• Annual statutory accounts: For your first year of operation, you need to file these accounts within 21 months of your date of incorporation. For subsequent years, these accounts must be filed within nine months of your Accounting Reference Date (ARD).
  • Company Tax Return (CT600): This should be submitted 12 months after your accounting year-end.

Unlike limited company directors, sole traders aren’t required to file accounts with a public body.

Pay yourself:

As a sole trader, you don’t take a salary in the traditional sense; instead, you’ll pay yourself through sole trader drawings from your business.

If you’re a limited company director, you may pay yourself through taking a salary, dividends and pension contributions. Dividends may be distributed at any time or frequency across the year, as long as there is sufficient profit in your company.

Advanced accounting

Improve your cash flow

‘Cash is king’ is an adage that holds true—particularly when it comes to small business finances. Even profitable companies are faced with the threat of closure, if negative cash flow becomes a regular occurrence.

Keeping a firm grip on your cash flow is key, and we’ve outlined a few tips you can implement:

  • Stay on top of your accounts receivable: Late payment is a common problem faced by all businesses, but small business owners can be the hardest hit. It’s critical to stay on top of your accounts receivable, so that you’re better able to minimise delays in receiving your payments. Steps you can take include following invoicing best practices, structuring your payments by milestones and requesting for deposits if you’re fulfilling large orders.  
  • Optimise your accounts payable: Keep your cash flow healthy by maximising the potential of your accounts payable. Steps you can take include building positive vendor and supplier relationships (this is key to improving problems like late payments), as well as taking full advantage of payment terms.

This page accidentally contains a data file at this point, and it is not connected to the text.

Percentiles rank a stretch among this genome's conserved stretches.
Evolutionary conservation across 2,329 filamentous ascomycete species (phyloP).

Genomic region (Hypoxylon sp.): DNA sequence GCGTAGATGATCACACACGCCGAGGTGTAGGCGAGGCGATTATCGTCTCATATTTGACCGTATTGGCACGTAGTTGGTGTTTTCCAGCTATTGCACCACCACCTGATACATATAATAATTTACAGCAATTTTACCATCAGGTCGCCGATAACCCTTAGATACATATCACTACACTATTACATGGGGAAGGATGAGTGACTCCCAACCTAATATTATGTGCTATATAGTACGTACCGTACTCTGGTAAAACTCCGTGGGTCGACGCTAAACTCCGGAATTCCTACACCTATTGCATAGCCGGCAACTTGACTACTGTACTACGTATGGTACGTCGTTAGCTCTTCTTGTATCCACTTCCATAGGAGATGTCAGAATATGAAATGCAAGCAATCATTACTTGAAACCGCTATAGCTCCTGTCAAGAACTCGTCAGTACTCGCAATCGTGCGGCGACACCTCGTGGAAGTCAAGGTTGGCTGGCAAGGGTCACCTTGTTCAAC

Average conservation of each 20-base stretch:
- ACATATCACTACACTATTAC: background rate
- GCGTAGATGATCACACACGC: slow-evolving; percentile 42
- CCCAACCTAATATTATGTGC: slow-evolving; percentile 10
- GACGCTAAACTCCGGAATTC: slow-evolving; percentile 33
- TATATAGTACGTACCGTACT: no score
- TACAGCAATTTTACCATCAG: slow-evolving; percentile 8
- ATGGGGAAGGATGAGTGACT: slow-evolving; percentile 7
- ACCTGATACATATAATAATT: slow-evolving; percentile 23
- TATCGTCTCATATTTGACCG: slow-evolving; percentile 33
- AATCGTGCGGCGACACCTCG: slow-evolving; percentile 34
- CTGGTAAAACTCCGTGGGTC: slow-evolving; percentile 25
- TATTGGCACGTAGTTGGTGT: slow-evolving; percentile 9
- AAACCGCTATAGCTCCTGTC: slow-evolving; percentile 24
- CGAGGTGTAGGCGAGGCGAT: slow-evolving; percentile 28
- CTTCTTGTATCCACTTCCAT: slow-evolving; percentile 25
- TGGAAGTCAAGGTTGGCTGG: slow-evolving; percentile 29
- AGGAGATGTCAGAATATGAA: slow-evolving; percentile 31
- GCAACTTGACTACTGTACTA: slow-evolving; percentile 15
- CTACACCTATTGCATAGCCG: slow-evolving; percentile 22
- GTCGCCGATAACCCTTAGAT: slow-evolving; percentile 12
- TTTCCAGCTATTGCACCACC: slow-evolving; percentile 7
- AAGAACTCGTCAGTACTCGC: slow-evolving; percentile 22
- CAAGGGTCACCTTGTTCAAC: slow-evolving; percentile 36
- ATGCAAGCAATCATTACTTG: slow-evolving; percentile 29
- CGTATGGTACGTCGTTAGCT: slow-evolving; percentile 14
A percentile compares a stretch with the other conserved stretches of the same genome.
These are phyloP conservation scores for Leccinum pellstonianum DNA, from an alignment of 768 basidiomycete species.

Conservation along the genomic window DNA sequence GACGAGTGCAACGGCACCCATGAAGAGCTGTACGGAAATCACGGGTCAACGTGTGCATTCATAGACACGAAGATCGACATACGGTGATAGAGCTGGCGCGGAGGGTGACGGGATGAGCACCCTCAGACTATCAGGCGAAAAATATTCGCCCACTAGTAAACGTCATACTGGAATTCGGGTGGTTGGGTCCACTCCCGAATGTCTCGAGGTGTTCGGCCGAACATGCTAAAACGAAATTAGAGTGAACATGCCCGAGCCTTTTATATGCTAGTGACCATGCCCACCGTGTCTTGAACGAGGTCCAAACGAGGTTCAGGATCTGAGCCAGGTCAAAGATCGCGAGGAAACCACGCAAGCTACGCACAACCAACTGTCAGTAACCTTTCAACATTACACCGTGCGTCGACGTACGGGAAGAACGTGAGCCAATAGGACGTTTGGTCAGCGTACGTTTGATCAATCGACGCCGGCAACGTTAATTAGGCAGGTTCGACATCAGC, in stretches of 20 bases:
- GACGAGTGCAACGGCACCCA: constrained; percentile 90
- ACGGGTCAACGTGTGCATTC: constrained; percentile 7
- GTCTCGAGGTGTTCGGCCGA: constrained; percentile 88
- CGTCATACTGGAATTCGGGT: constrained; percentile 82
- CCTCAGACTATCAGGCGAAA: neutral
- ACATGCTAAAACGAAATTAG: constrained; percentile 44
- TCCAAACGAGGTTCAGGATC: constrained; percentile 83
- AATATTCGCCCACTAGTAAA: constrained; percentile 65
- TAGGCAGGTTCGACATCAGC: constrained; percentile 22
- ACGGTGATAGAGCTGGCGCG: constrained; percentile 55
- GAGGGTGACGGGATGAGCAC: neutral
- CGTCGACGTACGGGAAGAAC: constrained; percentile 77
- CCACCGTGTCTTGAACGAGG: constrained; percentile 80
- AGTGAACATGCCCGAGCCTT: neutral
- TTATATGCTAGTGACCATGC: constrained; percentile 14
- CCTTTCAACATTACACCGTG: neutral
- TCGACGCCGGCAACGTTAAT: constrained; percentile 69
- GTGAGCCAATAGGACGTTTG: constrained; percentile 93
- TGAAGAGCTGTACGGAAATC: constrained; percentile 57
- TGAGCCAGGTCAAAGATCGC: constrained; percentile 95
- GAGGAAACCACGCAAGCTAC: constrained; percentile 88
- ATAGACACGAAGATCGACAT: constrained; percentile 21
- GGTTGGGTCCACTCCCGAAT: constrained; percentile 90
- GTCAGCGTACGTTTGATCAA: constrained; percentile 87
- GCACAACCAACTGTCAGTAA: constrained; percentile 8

• Keep a close watch over your cash flow: Blaine Bertsch, CEO of financial forecasting tool Dryrun advises small business owners to update their cash flow projections “every time something happens in their business that affects their cash flow”.
  • Avoid expanding too rapidly: Small business owners should guard against overly quick growth, as this can create pressure on their cash flow. Business owner Tim Berry shares about his experience on, where his business experienced doubled sales and nearly went broke.

Holiday pay

Holiday pay is calculated based on a week's pay. The calculation will vary, depending on the kind of hours an employee works (fixed hours, shift work with fixed hours or no fixed hours) and how they are paid for the hours. We’ve elaborated more on this, as well as payment for overtime and commission in a separate article.

Entrepreneurs’ Relief

Entrepreneurs' Relief is a scheme that reduces the amount of Capital Gains Tax payable when you dispose of (sell) shares in your business. You pay a reduced tax rate of 10%— instead of the usual rates—on the first £10 million of gains. There isn't a limit to the number of times you can claim.


We have a wide variety of small business tax advice with guides on allowances and requirements whether you're self employed or running a limited company.